The Food and Drug Administration (FDA) is an agency of the United States Department of Health and Human Services. As one of the nation's oldest consumer protection agencies, the FDA is charged with enforcing the Federal Food, Drug, and Cosmetics Act and other related public health laws.
The FDA is responsible for protecting public health by regulating most food (excluding meat and poultry), tobacco products, dietary supplements, prescription and over-the-counter (nonprescription) drugs, clinical drug trials, vaccines, biologics, cosmetics, blood products, medical devices, devices that emit electromagnetic radiation, and veterinary products, including pet food. The FDA does not regulate meat and poultry. These products are regulated by the U.S. Department of Agriculture (USDA). It does not regulate alcohol, water quality, or pesticide use, nor does it inspect grocery stores or restaurants.
FDA scientists analyze samples of products to detect contamination or review test results submitted by companies seeking agency approval for drugs, vaccines, food additives, dyes, and medical devices. The FDA also operates the National Center for Toxicological Research at Jefferson, Arkansas, which conducts research to investigate the biological effects of widely used chemicals. In addition, the Office of Regulatory Affairs conducts inspections of drug and food manufacturing facilities (except meat and poultry foods), inspects imported foods and drugs, and enforces FDA regulations.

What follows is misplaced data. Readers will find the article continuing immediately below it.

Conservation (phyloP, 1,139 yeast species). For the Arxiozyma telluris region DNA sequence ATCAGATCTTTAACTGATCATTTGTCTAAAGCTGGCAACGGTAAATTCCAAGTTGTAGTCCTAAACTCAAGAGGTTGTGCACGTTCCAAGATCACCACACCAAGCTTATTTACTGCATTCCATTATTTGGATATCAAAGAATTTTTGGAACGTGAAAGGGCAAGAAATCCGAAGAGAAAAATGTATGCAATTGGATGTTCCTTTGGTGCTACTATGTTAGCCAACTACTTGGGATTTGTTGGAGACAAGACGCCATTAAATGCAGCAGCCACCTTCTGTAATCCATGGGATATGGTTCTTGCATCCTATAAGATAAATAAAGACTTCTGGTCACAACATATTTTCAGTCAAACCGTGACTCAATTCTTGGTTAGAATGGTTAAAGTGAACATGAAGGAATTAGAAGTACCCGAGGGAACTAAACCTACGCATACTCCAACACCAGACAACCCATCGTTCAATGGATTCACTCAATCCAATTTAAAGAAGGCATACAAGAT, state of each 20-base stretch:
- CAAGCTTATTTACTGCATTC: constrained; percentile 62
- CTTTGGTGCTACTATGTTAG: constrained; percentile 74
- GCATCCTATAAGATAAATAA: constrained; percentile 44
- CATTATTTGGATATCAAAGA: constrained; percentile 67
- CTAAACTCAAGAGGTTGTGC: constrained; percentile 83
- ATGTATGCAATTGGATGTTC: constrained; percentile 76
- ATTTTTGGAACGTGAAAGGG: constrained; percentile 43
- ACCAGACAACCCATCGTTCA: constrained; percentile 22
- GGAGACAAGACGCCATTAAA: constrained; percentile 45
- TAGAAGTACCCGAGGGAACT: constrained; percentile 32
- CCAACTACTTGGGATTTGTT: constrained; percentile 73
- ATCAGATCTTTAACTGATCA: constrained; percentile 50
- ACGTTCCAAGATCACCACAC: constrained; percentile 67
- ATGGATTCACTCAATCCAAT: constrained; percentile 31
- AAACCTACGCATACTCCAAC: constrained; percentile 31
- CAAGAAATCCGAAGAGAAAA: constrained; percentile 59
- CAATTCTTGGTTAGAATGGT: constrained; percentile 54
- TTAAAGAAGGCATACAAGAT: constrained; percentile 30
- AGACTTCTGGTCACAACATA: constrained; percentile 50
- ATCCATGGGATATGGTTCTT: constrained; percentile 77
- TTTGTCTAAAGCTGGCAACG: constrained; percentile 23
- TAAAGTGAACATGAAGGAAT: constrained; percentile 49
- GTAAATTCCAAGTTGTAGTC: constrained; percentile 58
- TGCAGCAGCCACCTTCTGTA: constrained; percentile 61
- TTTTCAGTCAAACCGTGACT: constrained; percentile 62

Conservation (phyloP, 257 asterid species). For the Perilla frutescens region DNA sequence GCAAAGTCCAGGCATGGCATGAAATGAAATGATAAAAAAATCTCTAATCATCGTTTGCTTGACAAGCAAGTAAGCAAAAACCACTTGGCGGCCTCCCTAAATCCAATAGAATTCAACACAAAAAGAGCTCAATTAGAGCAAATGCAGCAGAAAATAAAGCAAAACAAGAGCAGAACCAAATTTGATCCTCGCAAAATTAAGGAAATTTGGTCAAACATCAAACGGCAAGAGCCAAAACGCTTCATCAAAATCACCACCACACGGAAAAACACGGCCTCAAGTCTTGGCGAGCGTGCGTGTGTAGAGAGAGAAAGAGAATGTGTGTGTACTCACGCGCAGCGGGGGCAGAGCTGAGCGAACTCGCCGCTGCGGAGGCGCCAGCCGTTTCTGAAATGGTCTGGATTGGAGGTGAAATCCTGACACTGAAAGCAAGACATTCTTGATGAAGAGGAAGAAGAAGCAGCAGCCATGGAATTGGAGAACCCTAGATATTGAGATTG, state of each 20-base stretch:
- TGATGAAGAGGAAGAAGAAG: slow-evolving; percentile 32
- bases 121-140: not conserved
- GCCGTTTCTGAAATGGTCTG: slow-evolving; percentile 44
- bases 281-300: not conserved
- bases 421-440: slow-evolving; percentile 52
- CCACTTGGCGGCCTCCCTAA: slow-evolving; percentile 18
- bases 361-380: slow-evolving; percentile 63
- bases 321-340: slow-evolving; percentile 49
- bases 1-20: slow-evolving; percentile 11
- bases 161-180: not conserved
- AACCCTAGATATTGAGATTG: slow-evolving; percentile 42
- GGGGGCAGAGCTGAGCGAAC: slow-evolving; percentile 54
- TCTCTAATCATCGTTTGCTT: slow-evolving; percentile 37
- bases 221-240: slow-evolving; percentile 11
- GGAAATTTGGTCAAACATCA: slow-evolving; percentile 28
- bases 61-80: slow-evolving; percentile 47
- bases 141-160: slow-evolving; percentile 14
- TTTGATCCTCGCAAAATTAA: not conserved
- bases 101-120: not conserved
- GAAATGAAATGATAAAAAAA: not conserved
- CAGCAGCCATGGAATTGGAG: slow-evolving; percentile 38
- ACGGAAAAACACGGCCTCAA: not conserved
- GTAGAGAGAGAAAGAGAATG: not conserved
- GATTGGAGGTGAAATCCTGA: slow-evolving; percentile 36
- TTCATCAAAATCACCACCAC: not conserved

As of 2012, the FDA had 6 centers, each addressing one main area of regulation.
Although the Food and Drug Administration did not acquire its current name until 1930, as early as 1848, the United States Congress passed laws requiring that imported drugs be inspected to prevent adulterated or low-quality drugs from entering the country. The first sweeping piece of legislation to regulate food and drug quality was the 1906 Pure Food and Drugs Act. This law addressed both the quality and labeling of food and drugs by prohibiting interstate commerce in adulterated and misbranded food and drugs. It also regulated veterinary drugs and animal feed.
Another important aspect of the 1938 law was that it made the distinction between drugs that required a prescription and those that could be purchased without a prescription or over the counter. However, the debate over what should be considered a prescription drug and what constituted an over-the-counter drug was not clarified until 1951.
In the 1960s the Kefauver-Harris Amendments to the 1938 law instituted new provision such as requiring informed consent by patients participating in clinical trials. It also transferred regulation of prescription drug advertising from the Federal Trade Commission (FTC) to the FDA and established a set of good manufacturing practices (GMPs) for food and drug producers. The Kefauver-Harris Amendments also strengthened the FDA's ability to enforce food and drug laws relating to food, drug, and cosmetic safety, truth-in-labeling, dietary supplements, and additives.
In the 1970s, responsibility for food on airplanes and other interstate travel carriers, radiation-emitting consumer and professional electronic products, and pre-market licensing authority for therapeutic agents of biological origin was transferred from the Public Health Service to the FDA. In the 1980s, scientists learned how to insert genes from one species into a different species to create a genetically modified organism (GMO) and the scope and duties of the FDA continued to expand.